Visa EB-1 Exceptional talent

Applicants must demonstrate exceptional skill in the sciences, arts, education, business, or sport to be considered for this category. A recognized entity, such as reputable institutions, art organizations, or sports regulating bodies, must recognize this skill on a national or international level.

Possibility of employment

This category does not necessitate a job offer.

Criteria

The EB-1 Extraordinary Ability category has ten requirements, and candidates must meet at least three of them in order to be awarded a visa. However, evidence of receiving a prestigious prize or honor – such as a Nobel Prize, an Oscar, or an Olympic medal – permits applicants to avoid these eligibility requirements.

Those who have not yet won any prestigious awards may find it easier to meet the second set of standards. You may also qualify if you meet at least three of the following ten criteria:

  1. Winning a lesser-known national or international award for success in your field. A medical fellowship, a Fulbright prize, or a Caldecott award are all examples of this.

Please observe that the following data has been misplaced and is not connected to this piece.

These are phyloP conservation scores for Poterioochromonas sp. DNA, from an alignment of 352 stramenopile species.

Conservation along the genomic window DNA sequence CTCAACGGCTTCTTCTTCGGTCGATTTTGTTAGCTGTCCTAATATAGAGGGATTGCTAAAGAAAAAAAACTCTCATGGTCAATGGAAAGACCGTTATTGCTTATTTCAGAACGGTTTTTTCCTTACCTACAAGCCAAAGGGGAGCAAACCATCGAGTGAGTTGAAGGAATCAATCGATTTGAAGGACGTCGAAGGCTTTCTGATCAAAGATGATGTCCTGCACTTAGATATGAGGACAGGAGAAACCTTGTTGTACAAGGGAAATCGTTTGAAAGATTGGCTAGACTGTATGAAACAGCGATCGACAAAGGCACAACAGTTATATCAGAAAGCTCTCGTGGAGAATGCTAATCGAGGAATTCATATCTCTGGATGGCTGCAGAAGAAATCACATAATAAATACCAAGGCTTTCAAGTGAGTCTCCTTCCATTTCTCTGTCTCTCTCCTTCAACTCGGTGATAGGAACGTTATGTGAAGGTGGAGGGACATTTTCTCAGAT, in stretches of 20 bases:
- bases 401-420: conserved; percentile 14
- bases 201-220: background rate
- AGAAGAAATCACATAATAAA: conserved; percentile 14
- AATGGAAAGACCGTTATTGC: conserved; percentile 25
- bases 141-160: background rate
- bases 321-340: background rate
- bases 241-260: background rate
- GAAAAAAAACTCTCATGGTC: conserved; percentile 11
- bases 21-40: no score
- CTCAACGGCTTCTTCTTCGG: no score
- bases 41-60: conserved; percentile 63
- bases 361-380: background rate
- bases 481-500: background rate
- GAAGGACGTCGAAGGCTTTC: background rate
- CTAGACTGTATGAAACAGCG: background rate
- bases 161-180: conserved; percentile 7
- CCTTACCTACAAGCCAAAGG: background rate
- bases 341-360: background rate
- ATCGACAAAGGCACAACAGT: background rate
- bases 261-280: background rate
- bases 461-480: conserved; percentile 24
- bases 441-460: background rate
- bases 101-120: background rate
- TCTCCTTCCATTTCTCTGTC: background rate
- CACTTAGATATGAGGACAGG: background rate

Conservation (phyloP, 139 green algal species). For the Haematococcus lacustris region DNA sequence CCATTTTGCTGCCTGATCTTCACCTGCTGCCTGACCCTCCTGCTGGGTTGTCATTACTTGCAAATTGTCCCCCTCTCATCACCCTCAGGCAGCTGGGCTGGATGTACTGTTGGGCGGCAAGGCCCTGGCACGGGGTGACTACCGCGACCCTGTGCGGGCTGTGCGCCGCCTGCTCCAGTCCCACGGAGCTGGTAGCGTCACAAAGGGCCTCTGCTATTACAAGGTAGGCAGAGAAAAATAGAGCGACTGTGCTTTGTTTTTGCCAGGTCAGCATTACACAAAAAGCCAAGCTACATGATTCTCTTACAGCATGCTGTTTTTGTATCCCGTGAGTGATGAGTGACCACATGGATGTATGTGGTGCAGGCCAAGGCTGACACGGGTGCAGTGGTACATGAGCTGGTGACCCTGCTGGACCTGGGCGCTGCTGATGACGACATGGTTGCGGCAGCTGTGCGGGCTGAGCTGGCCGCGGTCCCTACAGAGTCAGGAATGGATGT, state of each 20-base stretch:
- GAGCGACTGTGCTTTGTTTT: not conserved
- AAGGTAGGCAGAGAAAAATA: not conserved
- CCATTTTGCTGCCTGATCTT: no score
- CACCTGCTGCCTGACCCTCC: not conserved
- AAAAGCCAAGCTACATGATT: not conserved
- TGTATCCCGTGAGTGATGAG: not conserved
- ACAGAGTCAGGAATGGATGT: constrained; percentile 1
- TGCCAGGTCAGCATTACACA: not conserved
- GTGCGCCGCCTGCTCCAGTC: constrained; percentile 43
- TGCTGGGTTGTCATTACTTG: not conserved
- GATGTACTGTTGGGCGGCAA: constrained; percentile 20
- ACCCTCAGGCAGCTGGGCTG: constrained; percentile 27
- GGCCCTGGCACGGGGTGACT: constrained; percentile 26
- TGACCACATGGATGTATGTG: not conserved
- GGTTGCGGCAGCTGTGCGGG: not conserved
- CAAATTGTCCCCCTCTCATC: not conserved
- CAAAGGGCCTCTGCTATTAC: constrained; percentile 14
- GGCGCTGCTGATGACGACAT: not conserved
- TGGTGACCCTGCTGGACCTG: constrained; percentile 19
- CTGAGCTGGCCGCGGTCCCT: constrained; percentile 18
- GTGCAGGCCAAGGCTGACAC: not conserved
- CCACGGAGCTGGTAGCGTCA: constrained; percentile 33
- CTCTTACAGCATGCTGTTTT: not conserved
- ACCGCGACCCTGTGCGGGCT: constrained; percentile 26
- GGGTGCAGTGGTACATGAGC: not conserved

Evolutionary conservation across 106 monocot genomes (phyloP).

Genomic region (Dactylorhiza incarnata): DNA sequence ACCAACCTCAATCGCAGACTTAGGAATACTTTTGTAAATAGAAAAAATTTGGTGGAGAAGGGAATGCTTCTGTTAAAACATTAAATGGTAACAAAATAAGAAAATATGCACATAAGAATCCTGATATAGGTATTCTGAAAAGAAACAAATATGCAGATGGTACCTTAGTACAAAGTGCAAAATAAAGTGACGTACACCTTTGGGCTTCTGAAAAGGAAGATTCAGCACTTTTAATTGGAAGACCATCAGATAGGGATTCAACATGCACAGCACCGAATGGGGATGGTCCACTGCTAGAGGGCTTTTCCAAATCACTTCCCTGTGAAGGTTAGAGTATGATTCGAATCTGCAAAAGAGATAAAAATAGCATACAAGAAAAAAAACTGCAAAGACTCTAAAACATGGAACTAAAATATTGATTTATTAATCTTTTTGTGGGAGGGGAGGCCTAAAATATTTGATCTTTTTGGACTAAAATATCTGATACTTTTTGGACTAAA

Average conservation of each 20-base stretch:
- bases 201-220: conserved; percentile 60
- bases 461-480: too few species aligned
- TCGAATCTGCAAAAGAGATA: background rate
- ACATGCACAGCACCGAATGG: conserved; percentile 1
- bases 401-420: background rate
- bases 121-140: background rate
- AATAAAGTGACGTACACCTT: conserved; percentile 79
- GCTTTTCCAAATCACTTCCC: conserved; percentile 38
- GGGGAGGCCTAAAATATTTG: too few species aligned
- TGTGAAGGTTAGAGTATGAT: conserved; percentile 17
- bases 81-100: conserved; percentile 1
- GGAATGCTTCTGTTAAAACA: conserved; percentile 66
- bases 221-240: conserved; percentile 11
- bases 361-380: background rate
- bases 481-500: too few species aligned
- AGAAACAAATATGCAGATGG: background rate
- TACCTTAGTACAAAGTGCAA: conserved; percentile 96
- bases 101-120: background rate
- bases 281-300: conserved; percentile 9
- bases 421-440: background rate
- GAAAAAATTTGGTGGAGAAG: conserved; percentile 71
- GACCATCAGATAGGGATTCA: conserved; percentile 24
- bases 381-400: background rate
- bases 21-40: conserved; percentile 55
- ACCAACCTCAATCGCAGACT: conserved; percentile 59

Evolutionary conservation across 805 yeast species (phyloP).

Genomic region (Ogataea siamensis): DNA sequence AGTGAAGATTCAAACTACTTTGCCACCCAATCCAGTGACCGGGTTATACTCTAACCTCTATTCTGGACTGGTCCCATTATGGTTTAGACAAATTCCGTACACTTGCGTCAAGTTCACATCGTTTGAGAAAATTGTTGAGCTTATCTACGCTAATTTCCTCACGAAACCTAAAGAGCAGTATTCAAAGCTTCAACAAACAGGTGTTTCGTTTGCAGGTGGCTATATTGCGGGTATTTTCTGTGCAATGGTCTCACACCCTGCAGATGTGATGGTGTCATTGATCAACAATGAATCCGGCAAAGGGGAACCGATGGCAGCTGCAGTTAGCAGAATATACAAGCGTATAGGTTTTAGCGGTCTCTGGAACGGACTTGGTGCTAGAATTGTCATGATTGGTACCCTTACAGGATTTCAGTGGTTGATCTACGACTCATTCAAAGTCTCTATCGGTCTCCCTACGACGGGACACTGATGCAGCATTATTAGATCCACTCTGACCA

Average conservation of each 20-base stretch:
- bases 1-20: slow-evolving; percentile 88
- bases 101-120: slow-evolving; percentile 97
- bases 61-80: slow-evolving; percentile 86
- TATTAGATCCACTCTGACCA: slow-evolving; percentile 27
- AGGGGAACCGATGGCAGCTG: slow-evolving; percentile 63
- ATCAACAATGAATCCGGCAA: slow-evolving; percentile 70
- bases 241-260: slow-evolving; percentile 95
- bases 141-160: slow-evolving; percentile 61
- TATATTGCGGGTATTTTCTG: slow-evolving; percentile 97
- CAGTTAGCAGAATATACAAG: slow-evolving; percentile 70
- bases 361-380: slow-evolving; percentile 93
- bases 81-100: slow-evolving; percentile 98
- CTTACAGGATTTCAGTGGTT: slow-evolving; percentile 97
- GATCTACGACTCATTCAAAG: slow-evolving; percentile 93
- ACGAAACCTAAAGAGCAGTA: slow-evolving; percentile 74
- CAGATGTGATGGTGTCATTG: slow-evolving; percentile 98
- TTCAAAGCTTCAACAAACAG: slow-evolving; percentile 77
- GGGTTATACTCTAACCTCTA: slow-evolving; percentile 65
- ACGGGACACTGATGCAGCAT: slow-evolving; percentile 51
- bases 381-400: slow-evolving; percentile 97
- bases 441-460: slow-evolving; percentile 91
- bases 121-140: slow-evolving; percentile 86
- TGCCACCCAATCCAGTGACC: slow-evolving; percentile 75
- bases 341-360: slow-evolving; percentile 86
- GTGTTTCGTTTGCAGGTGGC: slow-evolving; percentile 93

2. Membership in professional organizations that demand “exceptional achievement” from its members. This standard is a little hazy. Associations that are open to all members of a profession can be considered, but those that limit membership to only the most successful people are undoubtedly more valuable.
  3. Information about you that has been published in major trade periodicals or other prominent media. The content must be relevant to your fieldwork. Journals pertinent to your field, such as The Journal of Otolaryngology, and major newspapers, such as The New York Times, are examples of publications. This need is not restricted to print; a piece about you on “60 Minutes” can also suffice.
  4. Serving as an individual or on a panel judge for others in your field. Participating in the peer-review process of a scientific article or serving on a thesis review committee would satisfy the criteria, as would sitting on the Nobel Prize Committee.